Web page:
“I dont want to tell you too much how it works,” said Patrick Hinojosa, Pandas chief technology officer, so as not to help spyware and virus writers circumvent the secret “genetic” algorithms. The genetic scanning capability already has been added to the companys free online scanner, ActiveScan, which can be downloaded here.
Panda also plans on adding buffer-overflow detection to TruPrevent. Their technology aims to detect and prevent programs from executing instructions in areas of memory set aside for data. According to Panda, nearly 50 percent of all vulnerabilities today incorporate some sort of buffer-overflow technique.
Theres a high risk of false positives with this type of technique, as many popular applications—including some from Microsoft Corp.—legitimately use this approach. But the company claims that the software will consult its database of legitimate applications before stopping an application that attempts to execute code in memory.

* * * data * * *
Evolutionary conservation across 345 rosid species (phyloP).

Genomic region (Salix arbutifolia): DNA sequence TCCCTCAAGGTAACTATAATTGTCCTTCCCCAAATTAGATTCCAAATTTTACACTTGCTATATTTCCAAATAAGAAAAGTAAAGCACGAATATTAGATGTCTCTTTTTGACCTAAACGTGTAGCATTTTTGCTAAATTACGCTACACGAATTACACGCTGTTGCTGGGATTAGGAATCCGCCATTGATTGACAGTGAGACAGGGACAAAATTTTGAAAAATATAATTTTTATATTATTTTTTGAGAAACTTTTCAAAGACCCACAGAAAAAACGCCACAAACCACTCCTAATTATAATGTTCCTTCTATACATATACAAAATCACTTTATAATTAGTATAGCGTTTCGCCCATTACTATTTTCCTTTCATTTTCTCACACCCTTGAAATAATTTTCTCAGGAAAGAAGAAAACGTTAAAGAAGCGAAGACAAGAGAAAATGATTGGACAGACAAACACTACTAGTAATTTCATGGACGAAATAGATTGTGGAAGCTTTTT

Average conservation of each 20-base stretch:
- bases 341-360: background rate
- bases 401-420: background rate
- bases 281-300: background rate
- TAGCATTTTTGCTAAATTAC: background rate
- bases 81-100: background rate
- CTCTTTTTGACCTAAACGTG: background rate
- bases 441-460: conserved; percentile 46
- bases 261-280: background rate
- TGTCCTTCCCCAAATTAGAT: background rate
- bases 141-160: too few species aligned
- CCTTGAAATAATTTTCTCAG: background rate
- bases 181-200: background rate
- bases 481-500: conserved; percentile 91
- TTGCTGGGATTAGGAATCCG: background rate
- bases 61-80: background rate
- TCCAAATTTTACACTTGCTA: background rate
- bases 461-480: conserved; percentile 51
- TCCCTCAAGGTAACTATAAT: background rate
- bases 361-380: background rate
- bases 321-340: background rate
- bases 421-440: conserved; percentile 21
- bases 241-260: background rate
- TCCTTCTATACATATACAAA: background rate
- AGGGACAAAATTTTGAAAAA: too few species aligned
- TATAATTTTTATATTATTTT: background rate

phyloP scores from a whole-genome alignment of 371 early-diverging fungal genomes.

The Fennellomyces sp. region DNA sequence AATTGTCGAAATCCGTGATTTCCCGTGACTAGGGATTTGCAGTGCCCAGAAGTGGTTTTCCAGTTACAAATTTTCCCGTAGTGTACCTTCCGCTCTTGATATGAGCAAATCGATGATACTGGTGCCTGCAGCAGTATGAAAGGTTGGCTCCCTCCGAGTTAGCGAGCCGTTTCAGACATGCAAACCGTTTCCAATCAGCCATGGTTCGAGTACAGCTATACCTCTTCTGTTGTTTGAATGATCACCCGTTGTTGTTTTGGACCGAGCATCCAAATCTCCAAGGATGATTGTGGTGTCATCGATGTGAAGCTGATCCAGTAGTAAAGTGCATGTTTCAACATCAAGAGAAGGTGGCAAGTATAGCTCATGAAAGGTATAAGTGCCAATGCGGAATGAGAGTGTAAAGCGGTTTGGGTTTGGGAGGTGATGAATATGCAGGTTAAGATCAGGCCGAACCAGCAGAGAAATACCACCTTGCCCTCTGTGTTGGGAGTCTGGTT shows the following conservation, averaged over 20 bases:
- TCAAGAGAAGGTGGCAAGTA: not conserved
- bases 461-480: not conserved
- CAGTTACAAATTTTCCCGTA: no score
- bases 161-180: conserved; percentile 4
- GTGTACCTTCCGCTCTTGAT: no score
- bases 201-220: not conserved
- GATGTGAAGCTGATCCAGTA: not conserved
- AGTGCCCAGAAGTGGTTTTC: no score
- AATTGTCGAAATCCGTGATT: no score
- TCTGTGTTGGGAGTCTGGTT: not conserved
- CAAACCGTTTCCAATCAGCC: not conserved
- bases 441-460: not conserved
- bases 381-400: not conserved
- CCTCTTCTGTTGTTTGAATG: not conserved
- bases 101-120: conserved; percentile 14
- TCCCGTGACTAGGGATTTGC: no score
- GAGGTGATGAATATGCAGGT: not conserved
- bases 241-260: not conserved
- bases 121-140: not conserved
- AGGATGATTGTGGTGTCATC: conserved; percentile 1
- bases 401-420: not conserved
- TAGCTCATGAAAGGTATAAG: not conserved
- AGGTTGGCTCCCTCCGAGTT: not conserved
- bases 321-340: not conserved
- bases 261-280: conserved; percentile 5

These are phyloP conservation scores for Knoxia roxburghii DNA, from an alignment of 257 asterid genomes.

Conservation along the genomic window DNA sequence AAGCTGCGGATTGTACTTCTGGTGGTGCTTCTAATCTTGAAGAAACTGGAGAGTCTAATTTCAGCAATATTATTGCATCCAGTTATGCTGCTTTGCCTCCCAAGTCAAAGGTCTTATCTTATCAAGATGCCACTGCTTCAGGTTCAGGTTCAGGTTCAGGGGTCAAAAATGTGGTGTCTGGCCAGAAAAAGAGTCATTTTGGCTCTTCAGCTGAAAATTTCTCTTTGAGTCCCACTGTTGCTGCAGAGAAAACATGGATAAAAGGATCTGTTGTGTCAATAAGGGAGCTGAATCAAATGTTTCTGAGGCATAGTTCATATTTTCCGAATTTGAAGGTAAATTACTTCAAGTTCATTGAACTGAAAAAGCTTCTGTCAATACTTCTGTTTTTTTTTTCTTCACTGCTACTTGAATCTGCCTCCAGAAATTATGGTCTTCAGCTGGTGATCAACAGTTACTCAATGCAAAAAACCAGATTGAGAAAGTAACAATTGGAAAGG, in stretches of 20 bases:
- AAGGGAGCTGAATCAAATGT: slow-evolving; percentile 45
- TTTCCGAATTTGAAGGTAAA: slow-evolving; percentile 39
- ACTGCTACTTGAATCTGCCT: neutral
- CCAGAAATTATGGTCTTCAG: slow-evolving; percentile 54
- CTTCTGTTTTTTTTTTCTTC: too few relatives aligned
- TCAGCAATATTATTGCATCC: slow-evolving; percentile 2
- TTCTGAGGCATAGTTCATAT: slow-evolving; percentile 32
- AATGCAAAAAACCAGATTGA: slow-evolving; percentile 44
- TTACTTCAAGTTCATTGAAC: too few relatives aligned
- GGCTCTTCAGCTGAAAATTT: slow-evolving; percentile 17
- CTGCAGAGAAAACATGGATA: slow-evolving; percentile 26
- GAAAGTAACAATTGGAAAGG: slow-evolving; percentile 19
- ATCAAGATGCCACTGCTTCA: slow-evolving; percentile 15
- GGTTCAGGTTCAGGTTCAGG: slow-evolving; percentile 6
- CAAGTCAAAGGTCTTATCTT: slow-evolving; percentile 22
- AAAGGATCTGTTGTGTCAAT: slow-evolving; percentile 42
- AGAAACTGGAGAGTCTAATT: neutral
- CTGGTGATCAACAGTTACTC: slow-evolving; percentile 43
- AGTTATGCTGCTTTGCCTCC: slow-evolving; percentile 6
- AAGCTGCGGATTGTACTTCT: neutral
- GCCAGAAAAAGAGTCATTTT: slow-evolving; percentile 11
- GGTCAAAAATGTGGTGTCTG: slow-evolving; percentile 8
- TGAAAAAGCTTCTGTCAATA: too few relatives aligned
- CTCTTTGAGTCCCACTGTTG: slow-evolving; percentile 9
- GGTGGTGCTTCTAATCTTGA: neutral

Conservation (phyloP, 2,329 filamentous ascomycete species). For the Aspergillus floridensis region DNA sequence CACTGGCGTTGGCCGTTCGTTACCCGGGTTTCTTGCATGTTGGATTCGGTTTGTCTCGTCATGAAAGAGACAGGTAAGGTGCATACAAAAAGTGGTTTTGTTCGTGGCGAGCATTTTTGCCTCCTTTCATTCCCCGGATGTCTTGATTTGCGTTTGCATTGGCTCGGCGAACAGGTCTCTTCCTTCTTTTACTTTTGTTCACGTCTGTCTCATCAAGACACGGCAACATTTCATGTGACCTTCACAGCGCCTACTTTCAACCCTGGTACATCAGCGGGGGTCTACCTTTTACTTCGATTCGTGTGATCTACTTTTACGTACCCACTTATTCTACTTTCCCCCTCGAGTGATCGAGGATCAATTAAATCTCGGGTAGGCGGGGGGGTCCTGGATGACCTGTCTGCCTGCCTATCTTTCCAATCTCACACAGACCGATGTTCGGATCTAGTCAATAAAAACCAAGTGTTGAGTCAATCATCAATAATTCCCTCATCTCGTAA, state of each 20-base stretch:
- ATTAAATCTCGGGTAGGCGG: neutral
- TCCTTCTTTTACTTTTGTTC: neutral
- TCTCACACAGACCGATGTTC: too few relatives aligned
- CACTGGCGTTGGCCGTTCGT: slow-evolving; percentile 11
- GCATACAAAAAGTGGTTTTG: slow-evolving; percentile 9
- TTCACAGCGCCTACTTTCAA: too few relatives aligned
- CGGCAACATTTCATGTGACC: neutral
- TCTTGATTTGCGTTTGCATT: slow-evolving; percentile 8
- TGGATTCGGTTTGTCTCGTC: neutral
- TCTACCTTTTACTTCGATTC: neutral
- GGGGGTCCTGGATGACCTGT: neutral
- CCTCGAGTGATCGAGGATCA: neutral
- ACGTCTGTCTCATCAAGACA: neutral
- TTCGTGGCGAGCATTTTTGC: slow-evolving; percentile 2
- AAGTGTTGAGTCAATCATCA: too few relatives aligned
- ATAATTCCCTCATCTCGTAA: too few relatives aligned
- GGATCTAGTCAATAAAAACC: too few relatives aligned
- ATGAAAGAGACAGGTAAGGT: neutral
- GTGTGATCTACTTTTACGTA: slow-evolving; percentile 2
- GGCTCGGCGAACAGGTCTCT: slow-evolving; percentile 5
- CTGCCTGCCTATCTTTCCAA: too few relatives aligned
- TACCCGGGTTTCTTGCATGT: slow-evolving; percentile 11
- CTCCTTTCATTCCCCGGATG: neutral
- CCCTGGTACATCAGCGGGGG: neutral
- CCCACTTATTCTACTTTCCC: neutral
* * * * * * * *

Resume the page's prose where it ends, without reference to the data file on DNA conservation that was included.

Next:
The company also is working on technology for TruPrevent that will block other systems on a network from connecting to your PC—unless they are running updated anti-virus and firewall software. This wont stop a determined attack, but it should keep worms from spreading via open networks in coffee shops and college campuses.
?”> Today, the product is sold as an add-on to traditional anti-virus products from Symantec Corp., McAfee Inc. and others. But with the new “genetic” scanning and buffer-overflow capabilities, Panda hopes to create a new category of malware-detection software called “Personal Intrusion Protection Systems,” or PIPS. The company also plans on raising the retail price from $30 to about $50, to increase the perceived value of the product. The new versions rollout and repositioning will begin in about a month.
TruPrevent also will be rolled out into Pandas entire lineup, from the least expensive anti-virus product to the top-line enterprise server. It was the first breakthrough product to emerge from Panda Research, an R&D group that the company set up four years ago. “We put 15 to 20 percent of our revenue into research,” said CEO Mikel Urizarbarrena, which works out to about $20 million for 2004.